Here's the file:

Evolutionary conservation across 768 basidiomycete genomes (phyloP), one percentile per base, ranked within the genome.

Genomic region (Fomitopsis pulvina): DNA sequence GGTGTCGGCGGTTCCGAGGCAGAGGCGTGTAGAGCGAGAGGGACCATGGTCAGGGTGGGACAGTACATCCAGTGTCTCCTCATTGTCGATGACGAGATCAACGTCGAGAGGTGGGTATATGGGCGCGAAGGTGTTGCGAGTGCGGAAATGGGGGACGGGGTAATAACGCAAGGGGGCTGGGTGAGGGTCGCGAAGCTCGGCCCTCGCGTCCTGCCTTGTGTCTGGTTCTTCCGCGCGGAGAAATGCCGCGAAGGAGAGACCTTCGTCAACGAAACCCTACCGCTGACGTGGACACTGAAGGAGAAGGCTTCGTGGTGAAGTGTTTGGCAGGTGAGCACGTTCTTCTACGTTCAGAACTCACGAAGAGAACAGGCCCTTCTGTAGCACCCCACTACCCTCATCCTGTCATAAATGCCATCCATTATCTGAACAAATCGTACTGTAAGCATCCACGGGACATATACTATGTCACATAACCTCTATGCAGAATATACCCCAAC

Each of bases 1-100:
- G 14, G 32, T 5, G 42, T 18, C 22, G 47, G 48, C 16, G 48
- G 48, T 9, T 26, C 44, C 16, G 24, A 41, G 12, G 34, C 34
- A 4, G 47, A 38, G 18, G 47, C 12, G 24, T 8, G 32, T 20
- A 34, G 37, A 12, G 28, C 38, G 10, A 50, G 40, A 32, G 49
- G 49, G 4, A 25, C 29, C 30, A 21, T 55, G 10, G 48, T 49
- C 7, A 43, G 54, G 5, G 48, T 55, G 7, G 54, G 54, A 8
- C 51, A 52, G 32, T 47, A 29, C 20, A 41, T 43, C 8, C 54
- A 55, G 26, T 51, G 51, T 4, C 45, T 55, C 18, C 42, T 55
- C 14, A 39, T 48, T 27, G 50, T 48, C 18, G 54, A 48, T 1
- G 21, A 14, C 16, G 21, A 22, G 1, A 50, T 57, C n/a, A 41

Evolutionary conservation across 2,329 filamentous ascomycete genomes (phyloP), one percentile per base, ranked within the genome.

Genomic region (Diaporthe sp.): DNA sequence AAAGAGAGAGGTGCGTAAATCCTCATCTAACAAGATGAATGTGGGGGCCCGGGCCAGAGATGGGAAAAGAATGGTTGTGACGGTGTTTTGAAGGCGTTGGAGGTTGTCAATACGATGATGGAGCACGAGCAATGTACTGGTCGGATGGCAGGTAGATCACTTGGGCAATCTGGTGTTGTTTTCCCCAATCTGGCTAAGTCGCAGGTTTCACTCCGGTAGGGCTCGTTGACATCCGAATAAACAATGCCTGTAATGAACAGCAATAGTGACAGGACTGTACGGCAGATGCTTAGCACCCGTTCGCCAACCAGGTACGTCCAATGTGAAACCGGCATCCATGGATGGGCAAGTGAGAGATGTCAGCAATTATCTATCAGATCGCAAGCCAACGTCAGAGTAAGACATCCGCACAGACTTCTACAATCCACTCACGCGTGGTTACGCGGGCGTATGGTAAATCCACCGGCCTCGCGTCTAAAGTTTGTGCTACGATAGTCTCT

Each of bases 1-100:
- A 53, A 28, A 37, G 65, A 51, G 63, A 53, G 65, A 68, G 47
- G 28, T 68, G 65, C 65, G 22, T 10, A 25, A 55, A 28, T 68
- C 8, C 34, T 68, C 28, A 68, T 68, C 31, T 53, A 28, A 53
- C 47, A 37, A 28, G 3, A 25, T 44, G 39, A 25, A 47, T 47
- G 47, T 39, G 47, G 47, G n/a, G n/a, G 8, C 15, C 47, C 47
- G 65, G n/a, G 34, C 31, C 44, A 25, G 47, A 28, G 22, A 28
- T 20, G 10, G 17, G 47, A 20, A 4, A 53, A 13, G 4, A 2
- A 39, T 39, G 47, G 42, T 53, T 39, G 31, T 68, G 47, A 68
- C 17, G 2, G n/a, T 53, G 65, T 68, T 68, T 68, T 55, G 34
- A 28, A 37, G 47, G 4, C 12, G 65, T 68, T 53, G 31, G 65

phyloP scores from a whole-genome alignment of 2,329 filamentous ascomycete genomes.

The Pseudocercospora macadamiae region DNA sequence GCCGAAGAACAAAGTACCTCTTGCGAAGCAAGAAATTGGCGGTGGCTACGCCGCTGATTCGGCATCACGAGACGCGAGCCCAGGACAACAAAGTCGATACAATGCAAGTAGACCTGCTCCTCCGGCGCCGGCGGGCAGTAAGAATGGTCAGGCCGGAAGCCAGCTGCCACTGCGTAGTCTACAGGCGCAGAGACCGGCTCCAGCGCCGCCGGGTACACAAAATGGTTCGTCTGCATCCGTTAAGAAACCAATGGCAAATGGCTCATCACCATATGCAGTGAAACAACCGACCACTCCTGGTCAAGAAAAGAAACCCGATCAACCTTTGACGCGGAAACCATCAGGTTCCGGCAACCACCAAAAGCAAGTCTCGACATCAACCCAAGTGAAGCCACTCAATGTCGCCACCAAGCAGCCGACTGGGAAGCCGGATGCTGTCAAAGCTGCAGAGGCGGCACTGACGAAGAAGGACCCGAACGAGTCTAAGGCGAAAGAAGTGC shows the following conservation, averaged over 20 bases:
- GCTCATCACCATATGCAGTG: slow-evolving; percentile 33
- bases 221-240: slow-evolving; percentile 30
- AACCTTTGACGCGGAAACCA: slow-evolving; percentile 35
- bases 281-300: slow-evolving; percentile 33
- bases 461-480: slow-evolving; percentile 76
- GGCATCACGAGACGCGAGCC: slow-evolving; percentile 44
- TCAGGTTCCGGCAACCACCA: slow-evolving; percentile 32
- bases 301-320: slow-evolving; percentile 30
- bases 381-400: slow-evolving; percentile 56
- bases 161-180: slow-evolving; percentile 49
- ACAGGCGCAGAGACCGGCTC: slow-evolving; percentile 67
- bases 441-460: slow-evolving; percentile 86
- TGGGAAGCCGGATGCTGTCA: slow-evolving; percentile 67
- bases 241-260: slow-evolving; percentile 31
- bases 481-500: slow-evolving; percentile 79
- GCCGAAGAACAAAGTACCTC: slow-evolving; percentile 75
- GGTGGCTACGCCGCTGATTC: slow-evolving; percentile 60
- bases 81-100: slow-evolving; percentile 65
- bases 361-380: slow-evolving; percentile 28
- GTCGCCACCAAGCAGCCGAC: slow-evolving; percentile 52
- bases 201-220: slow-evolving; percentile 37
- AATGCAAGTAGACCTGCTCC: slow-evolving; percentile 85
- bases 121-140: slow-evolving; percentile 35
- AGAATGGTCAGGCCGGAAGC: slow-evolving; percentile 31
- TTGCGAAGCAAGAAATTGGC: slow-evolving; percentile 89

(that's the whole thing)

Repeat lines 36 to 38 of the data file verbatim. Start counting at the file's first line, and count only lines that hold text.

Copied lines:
- bases 301-320: slow-evolving; percentile 30
- bases 381-400: slow-evolving; percentile 56
- bases 161-180: slow-evolving; percentile 49